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To celebrate the 21st anniversary of the Hubble Space Telescope’s deployment into space, astronomers at the Space Telescope Science Institute in Baltimore, Md., pointed Hubble’s eye at an especially photogenic pair of interacting galaxies called Arp 273. Image: NASA/ESA/Hubble Heritage Team (STScI/AURA)

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The Hubble Space Telescope

In celebration of the anniversary of the Hubble Space Telescope’s 1990 deployment into space, astronomers at the Space Telescope Science Institute in Baltimore, Md., pointed Hubble’s eye to an especially photogenic group of interacting galaxies called Arp 273. The larger of the spiral galaxies, known as UGC 1810, has a disk that is tidally distorted into a rose-like shape by the gravitational tidal pull of the companion galaxy below it, known as UGC 1813. A swath of blue jewels across the top is the combined light from clusters of intensely bright and hot young blue stars. These massive stars glow fiercely in ultraviolet light. The smaller, nearly edge-on companion shows distinct signs of intense star formation at its nucleus, perhaps triggered by the encounter with the companion galaxy. A series of uncommon spiral patterns in the large galaxy is a tell-tale sign of interaction. The large, outer arm appears partially as a ring, a feature seen when interacting galaxies actually pass through one another.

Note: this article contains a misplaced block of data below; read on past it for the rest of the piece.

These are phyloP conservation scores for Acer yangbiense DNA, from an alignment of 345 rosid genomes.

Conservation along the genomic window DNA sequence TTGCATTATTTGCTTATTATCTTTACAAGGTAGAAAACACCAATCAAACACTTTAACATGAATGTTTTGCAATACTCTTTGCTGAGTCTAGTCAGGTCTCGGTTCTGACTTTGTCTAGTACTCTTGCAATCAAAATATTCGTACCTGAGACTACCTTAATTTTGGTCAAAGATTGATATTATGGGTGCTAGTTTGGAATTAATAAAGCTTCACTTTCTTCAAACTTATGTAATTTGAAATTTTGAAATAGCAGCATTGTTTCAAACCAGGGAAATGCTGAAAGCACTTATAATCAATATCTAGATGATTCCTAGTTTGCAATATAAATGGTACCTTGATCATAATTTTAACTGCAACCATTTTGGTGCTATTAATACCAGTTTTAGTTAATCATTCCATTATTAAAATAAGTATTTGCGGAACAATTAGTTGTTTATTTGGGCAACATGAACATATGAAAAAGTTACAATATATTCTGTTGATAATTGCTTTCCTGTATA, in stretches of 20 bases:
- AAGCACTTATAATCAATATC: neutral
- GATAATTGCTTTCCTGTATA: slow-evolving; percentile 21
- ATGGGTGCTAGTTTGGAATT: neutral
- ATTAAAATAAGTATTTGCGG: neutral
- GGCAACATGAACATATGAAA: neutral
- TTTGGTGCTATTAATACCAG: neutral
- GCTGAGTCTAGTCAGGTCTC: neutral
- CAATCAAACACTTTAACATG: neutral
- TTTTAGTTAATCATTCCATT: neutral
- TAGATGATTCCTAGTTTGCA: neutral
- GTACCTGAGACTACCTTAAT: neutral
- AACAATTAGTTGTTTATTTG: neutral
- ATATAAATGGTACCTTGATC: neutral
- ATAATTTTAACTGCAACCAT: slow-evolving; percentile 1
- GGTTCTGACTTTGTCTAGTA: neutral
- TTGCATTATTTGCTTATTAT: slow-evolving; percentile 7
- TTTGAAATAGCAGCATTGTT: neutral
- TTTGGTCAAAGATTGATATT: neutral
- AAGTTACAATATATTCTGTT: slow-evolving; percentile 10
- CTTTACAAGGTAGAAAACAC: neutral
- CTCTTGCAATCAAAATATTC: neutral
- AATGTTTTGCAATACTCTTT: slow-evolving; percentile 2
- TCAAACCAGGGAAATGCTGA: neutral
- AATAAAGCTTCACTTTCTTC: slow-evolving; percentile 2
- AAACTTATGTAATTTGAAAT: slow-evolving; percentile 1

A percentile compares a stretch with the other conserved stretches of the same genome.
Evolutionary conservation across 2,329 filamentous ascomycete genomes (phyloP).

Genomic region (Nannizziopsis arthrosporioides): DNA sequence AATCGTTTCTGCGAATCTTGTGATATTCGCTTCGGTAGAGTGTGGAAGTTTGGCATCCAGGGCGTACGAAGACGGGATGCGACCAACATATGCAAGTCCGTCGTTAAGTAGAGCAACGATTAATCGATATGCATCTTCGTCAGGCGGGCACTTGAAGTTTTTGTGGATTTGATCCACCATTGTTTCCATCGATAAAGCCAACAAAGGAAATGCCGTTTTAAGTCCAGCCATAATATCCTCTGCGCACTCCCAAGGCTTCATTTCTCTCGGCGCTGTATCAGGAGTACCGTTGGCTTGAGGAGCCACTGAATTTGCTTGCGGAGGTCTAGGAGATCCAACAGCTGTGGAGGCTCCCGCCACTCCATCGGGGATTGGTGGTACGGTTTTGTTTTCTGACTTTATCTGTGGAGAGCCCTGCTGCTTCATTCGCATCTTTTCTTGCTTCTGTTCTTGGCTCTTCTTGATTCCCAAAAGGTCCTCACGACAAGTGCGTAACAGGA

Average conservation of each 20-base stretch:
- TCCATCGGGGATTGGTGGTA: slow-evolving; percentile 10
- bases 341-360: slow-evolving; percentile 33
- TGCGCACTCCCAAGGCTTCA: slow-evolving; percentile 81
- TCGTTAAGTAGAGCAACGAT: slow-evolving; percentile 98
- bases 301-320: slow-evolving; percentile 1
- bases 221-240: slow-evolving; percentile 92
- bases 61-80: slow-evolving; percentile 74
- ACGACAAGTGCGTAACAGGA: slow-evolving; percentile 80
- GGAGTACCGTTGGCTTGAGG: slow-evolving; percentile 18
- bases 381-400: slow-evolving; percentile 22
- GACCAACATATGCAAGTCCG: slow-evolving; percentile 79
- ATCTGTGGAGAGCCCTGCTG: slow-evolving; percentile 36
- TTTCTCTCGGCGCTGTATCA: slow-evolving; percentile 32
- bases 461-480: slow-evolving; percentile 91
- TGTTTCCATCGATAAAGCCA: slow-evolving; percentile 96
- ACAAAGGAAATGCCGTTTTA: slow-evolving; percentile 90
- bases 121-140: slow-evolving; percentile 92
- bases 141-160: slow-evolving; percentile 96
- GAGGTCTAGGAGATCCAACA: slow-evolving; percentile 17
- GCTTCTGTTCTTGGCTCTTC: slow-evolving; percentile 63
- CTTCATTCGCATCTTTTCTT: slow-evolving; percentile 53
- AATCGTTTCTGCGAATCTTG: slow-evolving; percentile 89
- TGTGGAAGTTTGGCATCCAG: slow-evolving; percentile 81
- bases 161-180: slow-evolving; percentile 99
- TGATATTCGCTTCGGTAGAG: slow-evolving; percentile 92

Arp 273 lies in the constellation Andromeda and is roughly 300 million light-years away from Earth. The tenuous tidal bridge of material between the two galaxies are separated by tens of thousands of light-years.